1. Perles’ argument is close in spirit to a proof technique in extremal combinatorics that we saw, for example, in the proof of Sperner’s theorem on antichains and in the proof of the “two family theorems“. (Here and below you can find links to earlier blog posts, but not to the precise location in those posts.)
2. Inequality (*) resembles the LYM inequality.
3. Zaks’ example of $2^d$ touching simplices in $\mathbb R^d$ is beautiful. See his paper Neighborly family of $2^d$ simplices in $E^d$. (Or here.)
4. Let us call a facet of a polytope in the family “free” if it does not touch any other polytope. Zaks made the following conjecture: In every family of touching $d-$simplices ($d-$polytopes) in $\mathbb R^d$, there is a free facet (to at least one of the polytopes.)
5. In a family of touching simplices if every simplex has a free face then $k\le 2^d$. (More generally, for touching polytopes with this property (**) holds.)
6.  It would be very nice to prove the $2^d$ upper bounds for families of touching simplices (and inequality (**) for families of touching polytopes) such that in the family and in every subfamily at least one simplex has a free facet.
7. Related to comments 1 and 6. Is there an algebraic/topological proof of the known inequality which will enable to use Zaks’ free-facet conjecture? Possible role model: Lovasz’ algebraic proof (and geometric extension) of the two-family theorem.
8. Two $d$-polytopes $P,Q$ in $\mathbb R^d$ are weakly touching if there is a hyperplane containing a facet of both that (weakly) separates them.
9. Perles’ proof and inequality (*) extend for families of weakly touching polytopes. It may be the case that the conjectures of Bagemihl and Baston and inequality (**) extends for weakly touching polytopes.
10. Zaks’ free-facet conjecture does not extend for weakly touching simplices.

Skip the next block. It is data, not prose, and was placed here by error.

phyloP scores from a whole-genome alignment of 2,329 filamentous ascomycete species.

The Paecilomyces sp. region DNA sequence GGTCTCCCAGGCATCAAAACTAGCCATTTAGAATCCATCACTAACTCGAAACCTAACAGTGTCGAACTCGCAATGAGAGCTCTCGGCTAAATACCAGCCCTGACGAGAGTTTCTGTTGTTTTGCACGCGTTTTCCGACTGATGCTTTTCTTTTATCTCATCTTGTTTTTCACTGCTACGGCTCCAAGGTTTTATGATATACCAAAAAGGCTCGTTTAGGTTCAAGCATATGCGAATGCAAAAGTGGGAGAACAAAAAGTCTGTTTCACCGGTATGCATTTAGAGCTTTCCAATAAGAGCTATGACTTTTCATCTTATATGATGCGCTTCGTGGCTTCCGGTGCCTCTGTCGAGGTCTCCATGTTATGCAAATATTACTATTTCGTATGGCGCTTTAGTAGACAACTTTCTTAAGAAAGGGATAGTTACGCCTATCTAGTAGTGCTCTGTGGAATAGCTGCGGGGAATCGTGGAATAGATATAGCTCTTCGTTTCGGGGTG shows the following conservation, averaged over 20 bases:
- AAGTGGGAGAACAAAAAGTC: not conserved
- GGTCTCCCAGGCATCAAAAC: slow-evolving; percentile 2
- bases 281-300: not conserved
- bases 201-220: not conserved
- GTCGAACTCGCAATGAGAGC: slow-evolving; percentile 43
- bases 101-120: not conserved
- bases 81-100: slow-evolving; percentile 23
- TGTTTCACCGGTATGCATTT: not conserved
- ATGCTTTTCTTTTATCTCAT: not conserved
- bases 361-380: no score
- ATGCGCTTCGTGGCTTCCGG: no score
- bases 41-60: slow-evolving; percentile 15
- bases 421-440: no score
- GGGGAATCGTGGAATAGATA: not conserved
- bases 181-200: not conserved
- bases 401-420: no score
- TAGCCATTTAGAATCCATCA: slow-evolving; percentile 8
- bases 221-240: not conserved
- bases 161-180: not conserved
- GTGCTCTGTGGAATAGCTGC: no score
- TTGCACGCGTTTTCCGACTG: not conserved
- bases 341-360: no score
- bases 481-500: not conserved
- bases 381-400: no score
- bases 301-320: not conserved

12. We use here again the convention of ending proofs with the words Walla and Sababa. The endings Ahla, Ashkara (for trivial proofs), and Fadiha (for wrong proofs) can also be used.

A   fantasy for attacking the problem based on points 4,6,7 above is given in the following figure

### Coxeter’s MathSciNet review of Baston’s Book

Baston, V. J. D. , Some properties of polyhedra in Euclidean space.
International Series of Monographs in Pure and Applied Mathematics, Vol. 71 Pergamon Press, Oxford-Edinburgh-New York 1965 xi+209 pp.

F. Bagemihl [Amer. Math. Monthly 63 (1956), 328–329; MR0077132] considered a set of n tetrahedra (in three-dimensional space) which fit together without overlapping so that every two of them have a common boundary (part of a face) of positive area. After proving that n can be 8, and that n≤17, he conjectured that 8 is the greatest possible value of n. The author, in the first chapter, reaches the same conclusions independently, representing the arrangement by a matrix of n rows whose entries are all 1, 0 or -1. In the remaining nine chapters he reduces the upper bound from 17 to 9, still leaving for future research the possibility of an arrangement with n=9.

The presentation is enlivened by colorful nomenclature; for instance, one reads, on page 181, “As S3 contains five dotres and no treuns there are ten tripts in the matrix. As there are four naiks…” Although such passages are less poetic then “All mimsy were the borogoves, and the mome raths outgrabe”, there is again the comforting thought that each unfamiliar word is precisely defined in another part of the book. Moreover, the index reassures us that there are only 24 such words, including Lewis Carroll’s old friend, the dodo.

Reviewed by H. S. M. Coxeter